God’s salvation is available to everyone, given freely by His grace. But is accepting Jesus Christ as your Savior sufficient? Or is salvation a call to take up your cross and live your faith? The UCR believes the latter, as Pastor Eric will discuss in his sermon. So did Dietrich Bonhoeffer, the German theologian who not only wrote about the cost of discipleship but lived it, actively opposing the evil of Adolf Hitler and the Nazis at the cost of his life.
Bonhoeffer explained his views on salvation in the book The Cost of Discipleship, published in 1937. He attacks “cheap grace,” which he defines as “preaching forgiveness without requiring repentance, baptism without church discipline, Communion without confession… grace without discipleship, grace without the cross, grace without Jesus Christ, living and incarnate.” He calls cheap grace “the deadly enemy of our Church,” adding: “In such a Church the world finds a cheap covering for its sins; no contrition is required, still less any real desire to be delivered from sin.”
Bonhoeffer argues instead for “costly grace,” which “compels a man to submit to the yoke of Christ and follow him.” He states that true discipleship is difficult but essential: “It is costly because it costs a man his life, and it is grace because it gives a man the only true life. It is costly because it condemns sin, and grace because it justifies the sinner.”
Dietrich Bonhoeffer’s life exemplified costly grace. He recognized and spoke out against the Nazi regime when it rose to power. Two days after Hitler became Chancellor in January 1933, Bonhoeffer gave a speech denouncing him. That April, Bonhoeffer called on the church to resist the Nazis’ persecution of Jewish people, saying the church must do more than “bandage the victims under the wheel, but jam a spoke in the wheel itself.”
When the Nazi regime seized control of the German Evangelical Church and issued the doctrine that the church was subordinate to the state, Bonhoeffer led a dissenting group called the “Confessing Church.” In their signature statement, the Barmen Confession, they reasserted that Christ was Lord of the Church: “We repudiate the false teaching that the church can and must recognize yet other happenings and powers, personalities and truths as divine revelation alongside this one Word of God.”
In 1935, Bonhoeffer organized and led an underground seminary at Finkenwald. When the Gestapo shut it down two years later, Bonhoeffer conducted “seminary on the run,” traveling between German villages to oversee and instruct his students in secret.
During this time, Bonhoeffer was introduced to the Resistance and their plans to overthrow Hitler. Troubled by the state of events, Bonhoeffer sought refuge in the United States. But two weeks later, he returned to Germany. As he wrote to his friend Reinhold Niebuhr: “I must live through this difficult period in our national history with the people of Germany. I will have no right to participate in the reconstruction of Christian life in Germany after the war if I do not share the trials of this time with my people.”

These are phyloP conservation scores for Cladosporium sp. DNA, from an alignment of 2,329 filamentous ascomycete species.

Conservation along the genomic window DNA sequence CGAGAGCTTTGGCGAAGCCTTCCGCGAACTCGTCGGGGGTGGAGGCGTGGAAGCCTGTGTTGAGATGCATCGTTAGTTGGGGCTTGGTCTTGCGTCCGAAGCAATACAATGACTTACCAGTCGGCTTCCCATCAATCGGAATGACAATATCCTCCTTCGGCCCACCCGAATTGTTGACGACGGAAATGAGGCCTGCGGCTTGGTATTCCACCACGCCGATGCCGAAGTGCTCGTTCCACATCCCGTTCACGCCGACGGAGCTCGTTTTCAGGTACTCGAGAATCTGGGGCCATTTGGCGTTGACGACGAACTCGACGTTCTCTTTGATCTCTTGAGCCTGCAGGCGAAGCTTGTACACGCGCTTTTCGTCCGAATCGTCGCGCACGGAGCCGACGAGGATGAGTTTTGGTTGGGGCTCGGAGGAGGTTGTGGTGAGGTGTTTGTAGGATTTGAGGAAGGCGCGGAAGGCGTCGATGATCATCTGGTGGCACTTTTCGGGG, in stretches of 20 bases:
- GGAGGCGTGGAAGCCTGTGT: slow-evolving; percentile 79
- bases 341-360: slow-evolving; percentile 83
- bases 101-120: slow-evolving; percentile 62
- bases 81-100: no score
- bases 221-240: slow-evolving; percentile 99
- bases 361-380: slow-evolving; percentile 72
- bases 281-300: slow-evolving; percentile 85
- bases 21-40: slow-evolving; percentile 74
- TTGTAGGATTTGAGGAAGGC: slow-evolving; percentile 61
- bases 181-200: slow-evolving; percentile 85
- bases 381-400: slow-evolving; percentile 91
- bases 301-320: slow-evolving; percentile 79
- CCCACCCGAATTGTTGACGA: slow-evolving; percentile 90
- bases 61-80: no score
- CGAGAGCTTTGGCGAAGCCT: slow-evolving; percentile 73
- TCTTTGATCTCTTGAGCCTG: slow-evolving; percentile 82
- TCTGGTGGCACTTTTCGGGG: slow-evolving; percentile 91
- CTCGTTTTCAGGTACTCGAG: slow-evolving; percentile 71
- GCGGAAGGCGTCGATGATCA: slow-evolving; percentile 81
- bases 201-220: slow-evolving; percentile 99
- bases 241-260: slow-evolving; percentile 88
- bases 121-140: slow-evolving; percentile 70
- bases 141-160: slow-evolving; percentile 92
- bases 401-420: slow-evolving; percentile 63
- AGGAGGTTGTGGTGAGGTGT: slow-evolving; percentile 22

Bonhoeffer joined Abwehr, the military intelligence service, which was a hotbed of Resistance activity. Under cover of government duties, Bonhoeffer helped German Jews escape to safety, and informed religious leaders in other countries of the Resistance. He even conveyed a proposal for negotiated peace to Bishop George Bell, who informed the British government. The Allies rejected the proposal, insisting on unconditional surrender.
Bonhoeffer was arrested in April 1943 and imprisoned for a year and a half without trial. During this time, he exchanged letters and prayers with his supporters, who later collected them into a book. One guard offered to help Bonhoeffer escape, but he declined.
After the conspiracy to assassinate Hitler was foiled in the spring of 1944, an examination of Abwehr documents identified Bonhoeffer as a conspirator. As a result, he was taken to the Buchenwald concentration camp.
On April 8, 1945, after leading a church service in camp, Bonhoeffer was taken by the Gestapo to the Flossenburg concentration camp, where he was sentenced to death in a trial without witnesses or the chance for defense. He was hanged the next day, along with his fellow conspirators.
Dietrich Bonhoeffer only lived to the age of 39, but his legacy is immortal. The Cost of Discipleship remains a widely-read classic. And Bonhoeffer’s example has inspired American civil rights leaders, the anti-communist democratic movement in Eastern Europe, anti-apartheid activists in South Africa, and others who felt called to resist evil and injustice at any cost. As Bonhoeffer wrote from prison, the true disciple must respond “when in faith and sole allegiance to God he is called to obedient and responsible action: the responsible person[‘s] life will be nothing but an answer to God’s question and call.”
Watch this segment on video (starting at 3:23):